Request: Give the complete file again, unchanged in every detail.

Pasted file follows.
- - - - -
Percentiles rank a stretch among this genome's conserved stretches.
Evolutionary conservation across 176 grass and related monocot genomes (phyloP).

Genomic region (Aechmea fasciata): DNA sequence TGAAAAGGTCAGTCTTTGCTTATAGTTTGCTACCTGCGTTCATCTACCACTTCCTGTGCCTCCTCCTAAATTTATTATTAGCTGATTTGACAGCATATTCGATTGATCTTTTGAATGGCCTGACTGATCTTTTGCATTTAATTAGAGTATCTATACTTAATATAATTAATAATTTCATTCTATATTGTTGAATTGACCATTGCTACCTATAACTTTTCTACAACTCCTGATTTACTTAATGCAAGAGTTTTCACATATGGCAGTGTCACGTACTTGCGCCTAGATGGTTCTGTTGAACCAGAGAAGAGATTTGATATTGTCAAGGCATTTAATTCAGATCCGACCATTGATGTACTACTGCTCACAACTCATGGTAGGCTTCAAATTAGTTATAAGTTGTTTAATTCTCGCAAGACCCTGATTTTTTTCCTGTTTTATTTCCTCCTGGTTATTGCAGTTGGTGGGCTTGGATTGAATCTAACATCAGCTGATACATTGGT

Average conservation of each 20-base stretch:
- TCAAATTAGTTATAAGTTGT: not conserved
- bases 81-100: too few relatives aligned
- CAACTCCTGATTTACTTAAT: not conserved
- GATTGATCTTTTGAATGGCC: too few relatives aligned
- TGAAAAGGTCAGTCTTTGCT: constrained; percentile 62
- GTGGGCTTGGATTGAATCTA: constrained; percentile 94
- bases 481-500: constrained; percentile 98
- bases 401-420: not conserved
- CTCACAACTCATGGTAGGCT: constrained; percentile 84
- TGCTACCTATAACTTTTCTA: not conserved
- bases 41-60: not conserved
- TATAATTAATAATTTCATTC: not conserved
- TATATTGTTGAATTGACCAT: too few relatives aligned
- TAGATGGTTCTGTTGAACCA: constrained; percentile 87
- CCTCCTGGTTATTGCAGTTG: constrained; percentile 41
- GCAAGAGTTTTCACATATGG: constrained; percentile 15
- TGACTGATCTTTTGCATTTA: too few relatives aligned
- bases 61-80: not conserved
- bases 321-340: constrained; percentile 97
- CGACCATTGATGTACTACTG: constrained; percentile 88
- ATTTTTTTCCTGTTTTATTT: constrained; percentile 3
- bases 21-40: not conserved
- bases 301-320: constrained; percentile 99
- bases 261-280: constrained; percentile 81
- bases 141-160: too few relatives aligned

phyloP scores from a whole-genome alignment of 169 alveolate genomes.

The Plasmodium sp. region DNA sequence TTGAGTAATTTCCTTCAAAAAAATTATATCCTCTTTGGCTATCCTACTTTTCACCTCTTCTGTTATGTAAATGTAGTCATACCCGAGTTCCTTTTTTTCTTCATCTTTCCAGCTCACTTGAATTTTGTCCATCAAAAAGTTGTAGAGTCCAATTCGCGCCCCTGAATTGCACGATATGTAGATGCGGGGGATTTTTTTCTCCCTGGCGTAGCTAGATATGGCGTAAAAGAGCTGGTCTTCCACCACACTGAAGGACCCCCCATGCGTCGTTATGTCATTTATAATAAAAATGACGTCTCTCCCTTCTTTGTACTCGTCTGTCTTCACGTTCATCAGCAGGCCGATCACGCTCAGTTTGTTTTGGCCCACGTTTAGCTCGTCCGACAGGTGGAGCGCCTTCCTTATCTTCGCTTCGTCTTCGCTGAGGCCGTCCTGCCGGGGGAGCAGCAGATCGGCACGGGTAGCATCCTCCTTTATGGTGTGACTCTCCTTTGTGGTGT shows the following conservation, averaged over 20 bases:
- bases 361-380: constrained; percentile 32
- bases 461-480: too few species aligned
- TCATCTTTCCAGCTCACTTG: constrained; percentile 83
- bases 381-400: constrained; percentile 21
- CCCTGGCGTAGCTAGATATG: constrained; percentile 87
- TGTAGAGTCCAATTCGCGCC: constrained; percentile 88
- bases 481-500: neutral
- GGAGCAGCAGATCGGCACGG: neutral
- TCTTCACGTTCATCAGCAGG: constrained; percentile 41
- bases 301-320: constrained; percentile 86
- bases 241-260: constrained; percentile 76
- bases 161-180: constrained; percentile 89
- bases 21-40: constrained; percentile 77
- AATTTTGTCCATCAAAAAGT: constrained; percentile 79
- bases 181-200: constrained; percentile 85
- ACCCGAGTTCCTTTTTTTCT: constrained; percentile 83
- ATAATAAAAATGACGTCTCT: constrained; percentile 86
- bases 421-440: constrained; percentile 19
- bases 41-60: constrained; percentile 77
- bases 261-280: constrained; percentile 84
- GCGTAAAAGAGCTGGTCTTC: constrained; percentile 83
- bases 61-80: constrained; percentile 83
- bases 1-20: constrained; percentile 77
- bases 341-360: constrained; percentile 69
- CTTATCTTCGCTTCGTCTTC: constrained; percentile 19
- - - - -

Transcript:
Percentiles rank a stretch among this genome's conserved stretches.
Evolutionary conservation across 176 grass and related monocot genomes (phyloP).

Genomic region (Aechmea fasciata): DNA sequence TGAAAAGGTCAGTCTTTGCTTATAGTTTGCTACCTGCGTTCATCTACCACTTCCTGTGCCTCCTCCTAAATTTATTATTAGCTGATTTGACAGCATATTCGATTGATCTTTTGAATGGCCTGACTGATCTTTTGCATTTAATTAGAGTATCTATACTTAATATAATTAATAATTTCATTCTATATTGTTGAATTGACCATTGCTACCTATAACTTTTCTACAACTCCTGATTTACTTAATGCAAGAGTTTTCACATATGGCAGTGTCACGTACTTGCGCCTAGATGGTTCTGTTGAACCAGAGAAGAGATTTGATATTGTCAAGGCATTTAATTCAGATCCGACCATTGATGTACTACTGCTCACAACTCATGGTAGGCTTCAAATTAGTTATAAGTTGTTTAATTCTCGCAAGACCCTGATTTTTTTCCTGTTTTATTTCCTCCTGGTTATTGCAGTTGGTGGGCTTGGATTGAATCTAACATCAGCTGATACATTGGT

Average conservation of each 20-base stretch:
- TCAAATTAGTTATAAGTTGT: not conserved
- bases 81-100: too few relatives aligned
- CAACTCCTGATTTACTTAAT: not conserved
- GATTGATCTTTTGAATGGCC: too few relatives aligned
- TGAAAAGGTCAGTCTTTGCT: constrained; percentile 62
- GTGGGCTTGGATTGAATCTA: constrained; percentile 94
- bases 481-500: constrained; percentile 98
- bases 401-420: not conserved
- CTCACAACTCATGGTAGGCT: constrained; percentile 84
- TGCTACCTATAACTTTTCTA: not conserved
- bases 41-60: not conserved
- TATAATTAATAATTTCATTC: not conserved
- TATATTGTTGAATTGACCAT: too few relatives aligned
- TAGATGGTTCTGTTGAACCA: constrained; percentile 87
- CCTCCTGGTTATTGCAGTTG: constrained; percentile 41
- GCAAGAGTTTTCACATATGG: constrained; percentile 15
- TGACTGATCTTTTGCATTTA: too few relatives aligned
- bases 61-80: not conserved
- bases 321-340: constrained; percentile 97
- CGACCATTGATGTACTACTG: constrained; percentile 88
- ATTTTTTTCCTGTTTTATTT: constrained; percentile 3
- bases 21-40: not conserved
- bases 301-320: constrained; percentile 99
- bases 261-280: constrained; percentile 81
- bases 141-160: too few relatives aligned

phyloP scores from a whole-genome alignment of 169 alveolate genomes.

The Plasmodium sp. region DNA sequence TTGAGTAATTTCCTTCAAAAAAATTATATCCTCTTTGGCTATCCTACTTTTCACCTCTTCTGTTATGTAAATGTAGTCATACCCGAGTTCCTTTTTTTCTTCATCTTTCCAGCTCACTTGAATTTTGTCCATCAAAAAGTTGTAGAGTCCAATTCGCGCCCCTGAATTGCACGATATGTAGATGCGGGGGATTTTTTTCTCCCTGGCGTAGCTAGATATGGCGTAAAAGAGCTGGTCTTCCACCACACTGAAGGACCCCCCATGCGTCGTTATGTCATTTATAATAAAAATGACGTCTCTCCCTTCTTTGTACTCGTCTGTCTTCACGTTCATCAGCAGGCCGATCACGCTCAGTTTGTTTTGGCCCACGTTTAGCTCGTCCGACAGGTGGAGCGCCTTCCTTATCTTCGCTTCGTCTTCGCTGAGGCCGTCCTGCCGGGGGAGCAGCAGATCGGCACGGGTAGCATCCTCCTTTATGGTGTGACTCTCCTTTGTGGTGT shows the following conservation, averaged over 20 bases:
- bases 361-380: constrained; percentile 32
- bases 461-480: too few species aligned
- TCATCTTTCCAGCTCACTTG: constrained; percentile 83
- bases 381-400: constrained; percentile 21
- CCCTGGCGTAGCTAGATATG: constrained; percentile 87
- TGTAGAGTCCAATTCGCGCC: constrained; percentile 88
- bases 481-500: neutral
- GGAGCAGCAGATCGGCACGG: neutral
- TCTTCACGTTCATCAGCAGG: constrained; percentile 41
- bases 301-320: constrained; percentile 86
- bases 241-260: constrained; percentile 76
- bases 161-180: constrained; percentile 89
- bases 21-40: constrained; percentile 77
- AATTTTGTCCATCAAAAAGT: constrained; percentile 79
- bases 181-200: constrained; percentile 85
- ACCCGAGTTCCTTTTTTTCT: constrained; percentile 83
- ATAATAAAAATGACGTCTCT: constrained; percentile 86
- bases 421-440: constrained; percentile 19
- bases 41-60: constrained; percentile 77
- bases 261-280: constrained; percentile 84
- GCGTAAAAGAGCTGGTCTTC: constrained; percentile 83
- bases 61-80: constrained; percentile 83
- bases 1-20: constrained; percentile 77
- bases 341-360: constrained; percentile 69
- CTTATCTTCGCTTCGTCTTC: constrained; percentile 19